Cisco Systems' upgrade of its IOS (Internetwork Operating System) software for the Catalyst 6500 core switch is a major step in core-switching redundancy. The new IOS can separate core processes to reside within their own memory space, permitting traffic to flow through the switch even when certain subsystems are offline. If successful, this release will be a watershed event in the core-switching industry.
Previous IOS releases were all-or-nothing, in that they required switches to be rebooted in order to be upgraded.
Cisco claims the new capabilities will reduce core-switch downtime substantially, as certain upgrades can be performed while the switch is still functioning. Furthermore, the revision promises to maintain switch functionality even when faced with problems in certain switching subsystems.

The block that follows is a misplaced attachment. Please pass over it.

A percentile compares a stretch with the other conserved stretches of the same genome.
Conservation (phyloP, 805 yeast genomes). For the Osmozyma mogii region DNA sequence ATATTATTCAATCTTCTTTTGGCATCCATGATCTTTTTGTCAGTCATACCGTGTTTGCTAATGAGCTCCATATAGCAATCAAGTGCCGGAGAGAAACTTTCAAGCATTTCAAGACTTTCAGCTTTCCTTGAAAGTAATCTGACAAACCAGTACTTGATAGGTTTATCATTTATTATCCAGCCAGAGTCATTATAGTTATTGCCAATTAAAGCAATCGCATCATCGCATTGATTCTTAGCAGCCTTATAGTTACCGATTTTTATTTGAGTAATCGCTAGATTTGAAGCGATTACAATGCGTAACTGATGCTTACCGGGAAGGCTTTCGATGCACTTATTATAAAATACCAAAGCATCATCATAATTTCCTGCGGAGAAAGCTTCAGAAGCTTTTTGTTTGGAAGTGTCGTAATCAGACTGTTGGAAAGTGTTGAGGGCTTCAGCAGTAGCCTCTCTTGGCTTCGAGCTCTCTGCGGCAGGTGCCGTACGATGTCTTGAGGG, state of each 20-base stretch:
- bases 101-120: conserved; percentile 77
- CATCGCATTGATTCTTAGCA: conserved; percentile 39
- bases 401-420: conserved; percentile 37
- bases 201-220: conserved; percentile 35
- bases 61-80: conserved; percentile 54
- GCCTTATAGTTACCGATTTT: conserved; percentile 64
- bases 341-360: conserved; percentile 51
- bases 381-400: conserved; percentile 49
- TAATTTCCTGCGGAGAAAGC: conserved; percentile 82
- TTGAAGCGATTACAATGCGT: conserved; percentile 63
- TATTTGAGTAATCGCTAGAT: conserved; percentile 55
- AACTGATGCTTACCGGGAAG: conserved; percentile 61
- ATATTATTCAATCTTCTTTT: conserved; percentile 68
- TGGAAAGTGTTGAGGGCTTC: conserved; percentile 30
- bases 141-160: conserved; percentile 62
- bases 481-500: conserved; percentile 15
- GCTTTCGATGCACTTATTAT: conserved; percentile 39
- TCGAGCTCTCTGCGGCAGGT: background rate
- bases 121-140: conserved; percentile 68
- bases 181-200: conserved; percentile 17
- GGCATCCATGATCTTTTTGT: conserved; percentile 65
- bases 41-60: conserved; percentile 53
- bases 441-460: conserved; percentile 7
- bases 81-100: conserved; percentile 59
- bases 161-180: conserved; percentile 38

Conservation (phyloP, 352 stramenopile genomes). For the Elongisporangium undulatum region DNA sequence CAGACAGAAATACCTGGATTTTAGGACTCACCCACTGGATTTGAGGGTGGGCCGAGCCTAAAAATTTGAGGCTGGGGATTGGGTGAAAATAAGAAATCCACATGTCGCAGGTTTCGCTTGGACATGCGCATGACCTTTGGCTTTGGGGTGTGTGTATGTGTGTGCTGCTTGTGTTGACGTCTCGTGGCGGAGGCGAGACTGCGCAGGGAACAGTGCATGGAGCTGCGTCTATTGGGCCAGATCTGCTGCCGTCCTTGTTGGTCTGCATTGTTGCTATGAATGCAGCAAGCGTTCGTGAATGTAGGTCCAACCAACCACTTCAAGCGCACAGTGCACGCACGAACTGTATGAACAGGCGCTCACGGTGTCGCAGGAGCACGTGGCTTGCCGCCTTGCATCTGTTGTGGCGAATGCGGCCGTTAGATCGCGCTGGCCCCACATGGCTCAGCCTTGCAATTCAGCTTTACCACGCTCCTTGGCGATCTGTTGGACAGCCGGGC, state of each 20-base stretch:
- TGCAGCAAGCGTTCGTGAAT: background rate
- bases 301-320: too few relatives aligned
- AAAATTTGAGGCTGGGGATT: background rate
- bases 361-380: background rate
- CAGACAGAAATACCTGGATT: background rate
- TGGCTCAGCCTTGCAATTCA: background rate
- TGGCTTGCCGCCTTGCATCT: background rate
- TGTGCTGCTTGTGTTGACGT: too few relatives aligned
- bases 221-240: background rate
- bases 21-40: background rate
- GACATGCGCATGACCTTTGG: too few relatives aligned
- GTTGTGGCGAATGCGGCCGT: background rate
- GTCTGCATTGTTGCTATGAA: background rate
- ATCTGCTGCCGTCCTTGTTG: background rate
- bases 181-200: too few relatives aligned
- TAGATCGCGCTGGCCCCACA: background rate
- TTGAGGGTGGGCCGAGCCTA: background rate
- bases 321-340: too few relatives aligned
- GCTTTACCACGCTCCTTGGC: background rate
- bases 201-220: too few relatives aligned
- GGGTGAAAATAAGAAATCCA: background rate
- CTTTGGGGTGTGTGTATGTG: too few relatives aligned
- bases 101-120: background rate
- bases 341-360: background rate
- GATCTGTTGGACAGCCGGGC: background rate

Ben Hockenhull, senior network administrator at Webster University, said the upgraded IOS will allow the university to plan core-switch upgrades in a much more organized fashion.
"Monolithic IOS upgrades are painful," Hockenhull said. "And the ability to perform regression testing on individual modules will be outstanding."
Although Cisco's carrier-class routers have offered this capability for some time, most enterprise network administrators will exercise restraint in putting the new IOS into production. "We're going to be conservative," Hockenhull said. "It will take some time in the lab before we're comfortable pushing this out to production switches."